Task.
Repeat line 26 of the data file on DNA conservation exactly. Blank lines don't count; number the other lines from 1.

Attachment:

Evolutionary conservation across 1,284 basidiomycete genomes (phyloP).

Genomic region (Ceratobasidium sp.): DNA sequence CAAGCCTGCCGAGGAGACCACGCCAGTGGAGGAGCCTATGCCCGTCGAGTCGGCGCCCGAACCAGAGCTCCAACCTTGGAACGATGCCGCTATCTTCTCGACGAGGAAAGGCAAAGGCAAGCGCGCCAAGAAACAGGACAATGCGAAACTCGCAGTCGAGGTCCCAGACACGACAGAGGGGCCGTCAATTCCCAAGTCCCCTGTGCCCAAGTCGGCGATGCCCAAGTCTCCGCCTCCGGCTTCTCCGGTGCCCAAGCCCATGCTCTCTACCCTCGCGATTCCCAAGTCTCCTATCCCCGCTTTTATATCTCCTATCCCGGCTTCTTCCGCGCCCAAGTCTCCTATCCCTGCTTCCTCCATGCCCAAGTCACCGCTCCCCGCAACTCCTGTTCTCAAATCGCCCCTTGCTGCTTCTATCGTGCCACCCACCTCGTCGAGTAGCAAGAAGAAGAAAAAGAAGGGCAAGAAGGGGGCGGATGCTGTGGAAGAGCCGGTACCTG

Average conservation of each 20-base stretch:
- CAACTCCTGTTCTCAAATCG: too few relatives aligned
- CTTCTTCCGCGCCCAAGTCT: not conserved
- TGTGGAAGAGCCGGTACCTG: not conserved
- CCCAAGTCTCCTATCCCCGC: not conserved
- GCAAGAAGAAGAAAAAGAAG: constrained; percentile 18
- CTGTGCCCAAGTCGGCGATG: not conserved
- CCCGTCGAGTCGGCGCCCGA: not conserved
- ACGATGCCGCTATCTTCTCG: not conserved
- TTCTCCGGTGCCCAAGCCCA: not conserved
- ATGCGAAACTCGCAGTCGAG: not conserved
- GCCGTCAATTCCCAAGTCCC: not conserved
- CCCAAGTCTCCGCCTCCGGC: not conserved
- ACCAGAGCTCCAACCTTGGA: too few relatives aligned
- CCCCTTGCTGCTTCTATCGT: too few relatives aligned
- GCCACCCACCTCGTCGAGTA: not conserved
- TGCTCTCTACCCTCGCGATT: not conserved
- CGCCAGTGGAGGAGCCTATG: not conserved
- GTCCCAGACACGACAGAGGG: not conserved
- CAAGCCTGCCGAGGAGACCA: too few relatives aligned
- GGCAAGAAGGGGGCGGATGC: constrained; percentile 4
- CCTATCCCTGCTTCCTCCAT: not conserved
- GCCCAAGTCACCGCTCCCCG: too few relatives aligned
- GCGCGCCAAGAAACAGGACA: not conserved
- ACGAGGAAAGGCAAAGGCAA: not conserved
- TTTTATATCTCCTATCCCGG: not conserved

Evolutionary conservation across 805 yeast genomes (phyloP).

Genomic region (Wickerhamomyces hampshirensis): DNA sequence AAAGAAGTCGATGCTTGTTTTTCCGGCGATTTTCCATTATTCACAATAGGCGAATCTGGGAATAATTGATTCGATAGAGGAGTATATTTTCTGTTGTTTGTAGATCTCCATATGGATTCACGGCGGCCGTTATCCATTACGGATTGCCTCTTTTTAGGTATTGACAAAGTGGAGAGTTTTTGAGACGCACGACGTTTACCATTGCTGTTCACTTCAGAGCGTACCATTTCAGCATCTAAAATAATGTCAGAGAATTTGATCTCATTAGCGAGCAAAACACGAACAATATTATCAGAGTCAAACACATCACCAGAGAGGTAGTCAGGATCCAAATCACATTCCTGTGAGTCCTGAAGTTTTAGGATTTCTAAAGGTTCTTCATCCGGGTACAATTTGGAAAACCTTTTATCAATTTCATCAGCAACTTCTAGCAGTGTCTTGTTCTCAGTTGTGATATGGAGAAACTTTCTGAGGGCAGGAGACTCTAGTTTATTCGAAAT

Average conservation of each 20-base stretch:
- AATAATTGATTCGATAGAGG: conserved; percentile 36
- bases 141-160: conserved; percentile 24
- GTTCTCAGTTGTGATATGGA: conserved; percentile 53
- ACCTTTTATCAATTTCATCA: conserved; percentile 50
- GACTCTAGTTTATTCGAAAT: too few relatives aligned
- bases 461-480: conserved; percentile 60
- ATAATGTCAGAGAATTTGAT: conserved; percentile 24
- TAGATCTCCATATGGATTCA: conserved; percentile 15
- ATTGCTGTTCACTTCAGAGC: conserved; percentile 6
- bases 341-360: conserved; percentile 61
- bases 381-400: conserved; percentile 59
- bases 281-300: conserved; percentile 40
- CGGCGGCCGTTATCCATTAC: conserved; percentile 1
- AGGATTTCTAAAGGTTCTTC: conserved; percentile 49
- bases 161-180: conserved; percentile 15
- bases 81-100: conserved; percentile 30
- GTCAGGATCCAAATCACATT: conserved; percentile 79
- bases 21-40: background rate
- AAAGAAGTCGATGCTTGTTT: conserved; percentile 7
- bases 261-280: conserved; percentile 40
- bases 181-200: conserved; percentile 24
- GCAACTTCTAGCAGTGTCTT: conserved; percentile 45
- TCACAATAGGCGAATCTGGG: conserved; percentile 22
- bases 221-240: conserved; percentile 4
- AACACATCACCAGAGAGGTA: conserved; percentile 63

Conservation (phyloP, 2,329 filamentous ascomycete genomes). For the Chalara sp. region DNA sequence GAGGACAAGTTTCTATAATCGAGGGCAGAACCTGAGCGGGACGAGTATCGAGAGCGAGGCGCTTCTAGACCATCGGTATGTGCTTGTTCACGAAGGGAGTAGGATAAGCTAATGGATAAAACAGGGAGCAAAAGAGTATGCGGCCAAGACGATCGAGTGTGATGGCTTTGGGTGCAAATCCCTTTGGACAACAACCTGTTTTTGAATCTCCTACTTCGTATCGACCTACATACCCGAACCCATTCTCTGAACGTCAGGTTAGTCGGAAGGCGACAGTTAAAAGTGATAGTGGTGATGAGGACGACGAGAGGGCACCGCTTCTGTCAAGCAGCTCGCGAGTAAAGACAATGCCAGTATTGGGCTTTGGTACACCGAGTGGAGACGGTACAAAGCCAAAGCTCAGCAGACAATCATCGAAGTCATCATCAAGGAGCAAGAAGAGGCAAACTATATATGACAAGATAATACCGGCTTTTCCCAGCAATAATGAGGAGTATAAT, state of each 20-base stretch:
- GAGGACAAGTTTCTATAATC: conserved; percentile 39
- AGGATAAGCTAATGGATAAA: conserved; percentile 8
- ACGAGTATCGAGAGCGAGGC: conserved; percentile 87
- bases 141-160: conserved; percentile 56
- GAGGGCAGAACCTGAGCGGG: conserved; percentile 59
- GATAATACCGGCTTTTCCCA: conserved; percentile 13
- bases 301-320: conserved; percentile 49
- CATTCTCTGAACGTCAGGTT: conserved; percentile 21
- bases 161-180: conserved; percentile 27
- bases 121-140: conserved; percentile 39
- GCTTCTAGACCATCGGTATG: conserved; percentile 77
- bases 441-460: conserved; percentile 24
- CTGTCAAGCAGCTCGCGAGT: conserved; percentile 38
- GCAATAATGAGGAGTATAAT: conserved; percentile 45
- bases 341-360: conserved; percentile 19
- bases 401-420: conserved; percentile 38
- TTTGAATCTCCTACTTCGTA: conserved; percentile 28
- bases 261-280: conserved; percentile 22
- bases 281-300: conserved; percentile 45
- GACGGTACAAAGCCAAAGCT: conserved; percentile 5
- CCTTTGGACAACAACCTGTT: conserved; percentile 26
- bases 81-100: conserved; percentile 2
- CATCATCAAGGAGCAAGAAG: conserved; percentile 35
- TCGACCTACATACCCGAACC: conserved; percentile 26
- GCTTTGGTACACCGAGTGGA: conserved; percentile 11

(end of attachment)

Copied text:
- GCGCGCCAAGAAACAGGACA: not conserved